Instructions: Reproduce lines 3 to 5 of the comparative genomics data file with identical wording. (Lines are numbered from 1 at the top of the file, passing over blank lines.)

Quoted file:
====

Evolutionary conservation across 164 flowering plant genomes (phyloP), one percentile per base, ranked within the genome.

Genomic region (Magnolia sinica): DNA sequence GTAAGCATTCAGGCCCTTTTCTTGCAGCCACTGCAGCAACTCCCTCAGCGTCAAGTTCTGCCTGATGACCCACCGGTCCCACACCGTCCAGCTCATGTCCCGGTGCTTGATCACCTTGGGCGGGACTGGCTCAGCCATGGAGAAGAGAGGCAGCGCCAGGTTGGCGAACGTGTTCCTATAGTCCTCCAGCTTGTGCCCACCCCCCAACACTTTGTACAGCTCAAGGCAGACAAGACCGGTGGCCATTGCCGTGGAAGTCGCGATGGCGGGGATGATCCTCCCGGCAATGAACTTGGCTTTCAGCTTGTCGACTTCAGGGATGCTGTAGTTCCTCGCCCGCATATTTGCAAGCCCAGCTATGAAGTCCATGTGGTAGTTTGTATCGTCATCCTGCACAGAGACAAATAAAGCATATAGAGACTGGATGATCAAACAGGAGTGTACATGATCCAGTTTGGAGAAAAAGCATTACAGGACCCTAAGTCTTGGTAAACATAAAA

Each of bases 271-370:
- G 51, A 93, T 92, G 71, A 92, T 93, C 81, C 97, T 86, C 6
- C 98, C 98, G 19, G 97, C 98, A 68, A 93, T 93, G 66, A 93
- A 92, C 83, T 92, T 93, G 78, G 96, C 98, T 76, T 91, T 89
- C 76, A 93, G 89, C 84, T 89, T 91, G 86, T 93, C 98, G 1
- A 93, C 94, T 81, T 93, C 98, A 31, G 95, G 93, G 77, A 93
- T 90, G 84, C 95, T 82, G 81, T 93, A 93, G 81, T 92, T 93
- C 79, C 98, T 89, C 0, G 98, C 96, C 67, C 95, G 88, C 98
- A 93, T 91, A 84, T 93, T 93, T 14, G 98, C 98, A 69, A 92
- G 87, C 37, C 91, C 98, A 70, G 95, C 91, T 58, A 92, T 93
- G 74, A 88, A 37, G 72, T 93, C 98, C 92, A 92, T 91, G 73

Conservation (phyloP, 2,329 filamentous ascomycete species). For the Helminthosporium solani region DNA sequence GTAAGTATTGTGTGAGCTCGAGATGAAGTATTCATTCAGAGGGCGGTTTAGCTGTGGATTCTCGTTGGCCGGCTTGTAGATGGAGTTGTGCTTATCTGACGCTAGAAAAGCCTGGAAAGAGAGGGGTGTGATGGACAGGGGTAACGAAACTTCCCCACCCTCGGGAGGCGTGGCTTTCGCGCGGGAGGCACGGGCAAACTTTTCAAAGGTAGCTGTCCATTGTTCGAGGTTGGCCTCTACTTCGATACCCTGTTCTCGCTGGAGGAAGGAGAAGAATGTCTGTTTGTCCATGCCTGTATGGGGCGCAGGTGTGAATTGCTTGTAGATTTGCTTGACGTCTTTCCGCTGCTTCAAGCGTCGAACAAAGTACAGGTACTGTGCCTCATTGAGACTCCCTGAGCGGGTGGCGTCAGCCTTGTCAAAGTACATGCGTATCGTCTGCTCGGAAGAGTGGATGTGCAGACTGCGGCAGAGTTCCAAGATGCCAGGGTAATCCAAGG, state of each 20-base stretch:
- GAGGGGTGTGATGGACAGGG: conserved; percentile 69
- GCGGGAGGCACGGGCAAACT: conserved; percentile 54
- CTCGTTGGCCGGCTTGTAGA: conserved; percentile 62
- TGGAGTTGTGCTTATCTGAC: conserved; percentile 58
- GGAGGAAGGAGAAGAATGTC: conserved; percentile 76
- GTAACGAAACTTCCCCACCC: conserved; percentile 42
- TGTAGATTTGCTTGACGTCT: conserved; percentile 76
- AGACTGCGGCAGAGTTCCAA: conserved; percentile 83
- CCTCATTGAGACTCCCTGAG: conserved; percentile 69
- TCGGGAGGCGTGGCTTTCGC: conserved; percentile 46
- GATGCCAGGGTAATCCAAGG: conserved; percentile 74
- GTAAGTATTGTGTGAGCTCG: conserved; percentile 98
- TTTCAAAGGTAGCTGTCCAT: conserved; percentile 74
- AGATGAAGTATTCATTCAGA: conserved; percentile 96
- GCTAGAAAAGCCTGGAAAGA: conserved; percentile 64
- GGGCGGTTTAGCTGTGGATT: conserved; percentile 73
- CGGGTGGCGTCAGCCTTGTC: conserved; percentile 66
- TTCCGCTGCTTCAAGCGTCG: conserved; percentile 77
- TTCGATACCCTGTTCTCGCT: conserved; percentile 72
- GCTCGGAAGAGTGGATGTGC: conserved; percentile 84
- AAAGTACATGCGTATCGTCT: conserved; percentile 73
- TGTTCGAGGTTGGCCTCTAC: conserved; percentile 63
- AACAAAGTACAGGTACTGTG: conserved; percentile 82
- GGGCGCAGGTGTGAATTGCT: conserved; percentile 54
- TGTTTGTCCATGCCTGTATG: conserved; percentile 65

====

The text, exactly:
Each of bases 271-370:
- G 51, A 93, T 92, G 71, A 92, T 93, C 81, C 97, T 86, C 6
- C 98, C 98, G 19, G 97, C 98, A 68, A 93, T 93, G 66, A 93